I just have to mention children’s clothes here.
I shudder when I think of American beauty pageants for children. Google for images to see a sample of the weirdos. Not the children, but the event that makes them as such. Why I shudder? I have a daughter and when it comes to beauty and outlook, I realise the big task I’m faced with. How will I bring her up to ensure that looks and fashion don’t enslave her, yet, teach her the elegance and femininity of a simple “Audrey” outfit? (Unless she turns out a Tom boy or a butch lesbian. Then, I won’t have a problem with her obsessing over dresses).
Neil Postman has said a lot on the disappearance of childhood, so I won’t tread on this now, but when you look around shops for children’s clothes you get the feeling that there aren’t any. Actually, I’m wrong, there ARE children’s clothes, in the “old” notion of it, but their price tags shoot you straight into the chest.
And then it occurred to me – are kids’ clothes some sort of “soft politics” of the rich, smart, and influential think-tanks of the Western world? Has it always been this way – shops for childrens’ clothes and shops for miniature sluts? Or is this phenomenon of the miniature adults appearing now (with the help of intensive media consumption)? Is flashy clothing – think adults’ but dyed in pink – cheap food and irrelevant media programs the way to keep the masses “a cheap, dumb, popcorn-fed slut”?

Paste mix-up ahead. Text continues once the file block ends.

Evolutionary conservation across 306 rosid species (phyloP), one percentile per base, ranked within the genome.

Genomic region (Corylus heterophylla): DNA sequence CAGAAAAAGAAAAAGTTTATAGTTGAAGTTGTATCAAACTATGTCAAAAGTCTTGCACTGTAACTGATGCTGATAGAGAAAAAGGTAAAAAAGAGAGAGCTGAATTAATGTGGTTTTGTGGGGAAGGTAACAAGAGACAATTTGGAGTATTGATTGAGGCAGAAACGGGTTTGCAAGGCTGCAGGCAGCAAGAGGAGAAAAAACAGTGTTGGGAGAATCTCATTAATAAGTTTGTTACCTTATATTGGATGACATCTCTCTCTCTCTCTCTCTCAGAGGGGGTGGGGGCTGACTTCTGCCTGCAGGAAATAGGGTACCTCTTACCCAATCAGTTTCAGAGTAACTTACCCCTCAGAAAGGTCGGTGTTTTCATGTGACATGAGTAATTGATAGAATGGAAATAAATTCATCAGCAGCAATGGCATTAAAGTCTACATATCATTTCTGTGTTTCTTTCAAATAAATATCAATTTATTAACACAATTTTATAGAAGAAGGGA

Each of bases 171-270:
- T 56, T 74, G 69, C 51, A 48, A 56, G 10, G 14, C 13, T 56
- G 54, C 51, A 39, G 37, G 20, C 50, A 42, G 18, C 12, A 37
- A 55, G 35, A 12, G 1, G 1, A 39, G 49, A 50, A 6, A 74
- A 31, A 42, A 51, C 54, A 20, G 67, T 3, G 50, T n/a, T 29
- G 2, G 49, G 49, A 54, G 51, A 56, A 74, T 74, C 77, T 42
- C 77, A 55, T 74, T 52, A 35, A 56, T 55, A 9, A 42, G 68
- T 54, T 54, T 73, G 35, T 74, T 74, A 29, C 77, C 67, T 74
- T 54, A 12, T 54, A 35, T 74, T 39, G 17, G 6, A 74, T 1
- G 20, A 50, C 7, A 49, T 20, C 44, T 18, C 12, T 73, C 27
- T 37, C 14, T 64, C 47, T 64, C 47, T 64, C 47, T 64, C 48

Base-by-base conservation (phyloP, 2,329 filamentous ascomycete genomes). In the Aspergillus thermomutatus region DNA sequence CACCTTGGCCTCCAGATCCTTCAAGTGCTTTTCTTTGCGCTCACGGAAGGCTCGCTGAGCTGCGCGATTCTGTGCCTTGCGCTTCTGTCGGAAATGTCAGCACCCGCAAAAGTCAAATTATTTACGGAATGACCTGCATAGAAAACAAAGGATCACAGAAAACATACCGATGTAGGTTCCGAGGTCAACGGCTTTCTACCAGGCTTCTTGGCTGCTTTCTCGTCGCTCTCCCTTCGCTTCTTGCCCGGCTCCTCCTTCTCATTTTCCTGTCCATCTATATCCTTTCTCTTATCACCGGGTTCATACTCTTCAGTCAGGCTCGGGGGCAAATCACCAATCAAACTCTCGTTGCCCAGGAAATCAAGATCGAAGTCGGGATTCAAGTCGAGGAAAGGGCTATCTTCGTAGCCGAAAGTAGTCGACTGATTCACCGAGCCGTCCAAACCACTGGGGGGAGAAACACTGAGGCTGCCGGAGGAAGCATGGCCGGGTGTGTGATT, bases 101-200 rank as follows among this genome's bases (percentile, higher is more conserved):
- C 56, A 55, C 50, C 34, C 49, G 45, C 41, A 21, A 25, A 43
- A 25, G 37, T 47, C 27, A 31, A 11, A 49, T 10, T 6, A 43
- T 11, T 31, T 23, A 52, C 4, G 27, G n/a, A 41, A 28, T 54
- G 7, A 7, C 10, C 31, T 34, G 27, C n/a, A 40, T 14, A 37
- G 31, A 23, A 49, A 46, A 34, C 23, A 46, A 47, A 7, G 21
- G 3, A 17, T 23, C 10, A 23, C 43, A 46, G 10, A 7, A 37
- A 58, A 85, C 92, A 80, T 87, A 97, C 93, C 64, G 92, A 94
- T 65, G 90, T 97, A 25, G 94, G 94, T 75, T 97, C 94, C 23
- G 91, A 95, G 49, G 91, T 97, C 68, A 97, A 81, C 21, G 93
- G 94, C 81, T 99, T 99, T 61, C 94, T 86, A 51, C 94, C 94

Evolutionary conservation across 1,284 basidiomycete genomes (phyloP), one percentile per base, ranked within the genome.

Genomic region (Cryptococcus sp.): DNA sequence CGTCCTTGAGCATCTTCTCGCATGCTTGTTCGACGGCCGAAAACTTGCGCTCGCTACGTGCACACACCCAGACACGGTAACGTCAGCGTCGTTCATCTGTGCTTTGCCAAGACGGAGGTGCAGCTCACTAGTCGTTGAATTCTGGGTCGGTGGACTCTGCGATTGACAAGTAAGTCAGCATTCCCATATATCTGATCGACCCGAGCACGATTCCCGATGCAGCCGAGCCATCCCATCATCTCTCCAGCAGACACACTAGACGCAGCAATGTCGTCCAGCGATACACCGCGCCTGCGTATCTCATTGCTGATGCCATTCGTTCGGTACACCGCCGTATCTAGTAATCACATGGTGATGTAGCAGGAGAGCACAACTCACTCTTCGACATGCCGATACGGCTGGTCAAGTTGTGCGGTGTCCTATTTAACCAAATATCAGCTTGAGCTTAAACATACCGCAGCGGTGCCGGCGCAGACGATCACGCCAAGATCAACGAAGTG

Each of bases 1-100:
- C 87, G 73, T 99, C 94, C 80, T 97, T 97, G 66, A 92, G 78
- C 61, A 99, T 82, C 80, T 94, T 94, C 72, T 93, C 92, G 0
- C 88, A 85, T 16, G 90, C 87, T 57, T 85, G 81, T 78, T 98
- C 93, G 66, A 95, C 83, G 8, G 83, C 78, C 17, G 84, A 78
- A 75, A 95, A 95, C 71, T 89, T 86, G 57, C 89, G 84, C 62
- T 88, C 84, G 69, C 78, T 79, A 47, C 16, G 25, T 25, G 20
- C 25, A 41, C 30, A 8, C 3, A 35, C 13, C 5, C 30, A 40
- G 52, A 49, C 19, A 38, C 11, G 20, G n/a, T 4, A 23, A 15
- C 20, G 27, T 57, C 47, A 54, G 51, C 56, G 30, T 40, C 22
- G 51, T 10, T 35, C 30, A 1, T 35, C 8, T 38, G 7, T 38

Because the educated people today are a lot more than they were 50 years ago someone has to control them in one way or another. One way is with cheap pink T-shirts with appliquéd signage such as “I’m a star” or “I’m the boss” and … pop-corn and pop-corn style reality TV. The other way is by using brutality, I guess. Obviously, the smart fellas chose the “soft politics” weapon.
Is this how the elite is preserved? By allowing only the rich people to dress their kids in a simple white poplin romper against the non-rich – in a purple, sequenced ruffled dress with an appliquéd sign “I’m a princess”?
It’s like when you compare the price of corn and the price of a tomato. But I’ll get to the food in part III.
Children 50 years ago wore rompers and overalls, no texts written on them, no shearling coats or sequence and embellishment. Certainly, toddlers’ shoes didn’t have heels unless it was for a medical reason.
Do you also see this difference? Do you think about its meaning?
I don’t want to obsess about clothes and I’d rather spend a few more on Marie Chantal, Bon Point, or Petit Bateau because the minimalism these clothes imply are what my lesson would be to my kids. I’d teach them that clothing serves but also speaks. I’d teach them to use clothing and let it speak for itself, but not let it use them or remain their own communication tool.